We’ve been having a rather spirited discussion in my department about a common final exam for one of the math courses, and the need for an easy-to-score learning assessment (i.e. multiple choice).

The two biggest problems regarding math and multiple-choice tests are

Students cannot show and get credit for work.

Students can too easily “try out” answers to each problem (especially on factoring problems and equation solving problems).

Regarding #1, there is, I think, a point in the semester when students should be able to demonstrate that they can do problems, correctly, to completion. Especially in algebra-level courses, there is often not a lot of work that they could show that I might give them credit for.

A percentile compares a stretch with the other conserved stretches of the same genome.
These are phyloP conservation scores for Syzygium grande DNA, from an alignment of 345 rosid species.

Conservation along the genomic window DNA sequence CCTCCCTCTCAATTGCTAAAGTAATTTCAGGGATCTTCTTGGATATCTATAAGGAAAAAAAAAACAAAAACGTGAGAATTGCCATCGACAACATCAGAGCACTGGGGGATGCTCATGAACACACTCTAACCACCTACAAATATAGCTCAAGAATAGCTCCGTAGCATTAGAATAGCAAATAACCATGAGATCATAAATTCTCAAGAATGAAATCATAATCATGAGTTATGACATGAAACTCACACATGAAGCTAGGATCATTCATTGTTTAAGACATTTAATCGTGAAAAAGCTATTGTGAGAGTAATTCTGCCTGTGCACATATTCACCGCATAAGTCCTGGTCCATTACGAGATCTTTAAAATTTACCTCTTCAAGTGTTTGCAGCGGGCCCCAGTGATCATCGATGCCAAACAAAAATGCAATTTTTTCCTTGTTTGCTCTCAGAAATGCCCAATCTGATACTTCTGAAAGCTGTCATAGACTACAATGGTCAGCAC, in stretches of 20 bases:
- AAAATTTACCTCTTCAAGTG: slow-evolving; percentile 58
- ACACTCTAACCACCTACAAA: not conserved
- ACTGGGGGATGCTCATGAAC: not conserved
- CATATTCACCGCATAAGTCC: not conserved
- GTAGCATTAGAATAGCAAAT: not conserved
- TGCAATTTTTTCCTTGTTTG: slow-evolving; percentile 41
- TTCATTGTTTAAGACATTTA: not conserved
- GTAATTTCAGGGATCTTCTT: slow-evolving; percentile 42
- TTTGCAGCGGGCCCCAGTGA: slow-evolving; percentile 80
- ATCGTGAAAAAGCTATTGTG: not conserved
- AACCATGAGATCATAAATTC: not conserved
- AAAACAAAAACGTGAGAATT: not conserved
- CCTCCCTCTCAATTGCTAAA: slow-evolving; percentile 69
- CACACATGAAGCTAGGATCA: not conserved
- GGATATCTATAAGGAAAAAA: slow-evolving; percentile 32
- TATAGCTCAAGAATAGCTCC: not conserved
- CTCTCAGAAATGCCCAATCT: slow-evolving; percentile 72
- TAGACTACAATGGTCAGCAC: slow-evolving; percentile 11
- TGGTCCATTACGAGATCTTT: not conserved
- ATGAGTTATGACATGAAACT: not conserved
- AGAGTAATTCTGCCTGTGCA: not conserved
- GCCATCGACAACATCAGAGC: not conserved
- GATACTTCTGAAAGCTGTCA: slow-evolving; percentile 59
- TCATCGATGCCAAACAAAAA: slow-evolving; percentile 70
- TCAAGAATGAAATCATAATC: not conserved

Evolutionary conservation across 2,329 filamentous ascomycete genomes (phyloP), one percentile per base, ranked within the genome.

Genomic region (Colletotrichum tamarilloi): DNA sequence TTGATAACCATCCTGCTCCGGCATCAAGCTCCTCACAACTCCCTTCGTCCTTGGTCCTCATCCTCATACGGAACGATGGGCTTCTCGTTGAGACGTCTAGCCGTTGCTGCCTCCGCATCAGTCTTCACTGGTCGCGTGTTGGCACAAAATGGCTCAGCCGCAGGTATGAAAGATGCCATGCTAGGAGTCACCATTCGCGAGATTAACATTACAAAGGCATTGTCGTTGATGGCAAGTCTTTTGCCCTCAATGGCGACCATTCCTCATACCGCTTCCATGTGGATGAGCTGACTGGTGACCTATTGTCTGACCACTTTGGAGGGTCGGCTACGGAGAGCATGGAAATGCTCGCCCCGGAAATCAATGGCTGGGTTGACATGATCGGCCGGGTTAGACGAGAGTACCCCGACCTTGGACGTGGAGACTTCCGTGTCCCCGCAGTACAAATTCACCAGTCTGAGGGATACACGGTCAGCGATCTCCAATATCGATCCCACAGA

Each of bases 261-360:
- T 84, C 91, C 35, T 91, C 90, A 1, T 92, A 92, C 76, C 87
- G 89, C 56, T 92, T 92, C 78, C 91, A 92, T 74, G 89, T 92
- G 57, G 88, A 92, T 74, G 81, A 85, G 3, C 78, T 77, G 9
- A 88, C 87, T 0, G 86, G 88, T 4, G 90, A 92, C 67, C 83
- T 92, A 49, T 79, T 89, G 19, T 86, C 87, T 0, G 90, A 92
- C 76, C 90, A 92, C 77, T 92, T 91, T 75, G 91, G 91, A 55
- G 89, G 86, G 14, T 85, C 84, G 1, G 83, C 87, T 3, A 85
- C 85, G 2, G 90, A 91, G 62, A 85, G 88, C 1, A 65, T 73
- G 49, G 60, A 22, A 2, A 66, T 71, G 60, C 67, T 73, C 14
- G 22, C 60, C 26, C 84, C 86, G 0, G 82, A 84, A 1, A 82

If it’s a 50 question final exam, and each problem is worth 2 points for 100 points total, how much partial credit can there really be? Students who get every single problem 75% right do NOT deserve a passing grade of 75%. Every problem 75% right means 100% of the problems done with some kind of mistake. That is not a “passing” performance.

Now… on to issue #2. I think I have a solution to this problem… seriously. Why do we have to use the five choices on scantron tests as only 5 unique answers? Why not let these five choices (A,B,C,D,E) generate 25 unique answers instead? Take a look at my new take on “multiple-choice” and tell me what you think:

Dr. Maria Andersen has spent most of her career teaching, writing curriculum, and developing digital products for learning. Recently she returned to the classroom, having new teaching adventures in K-12 middle and high school.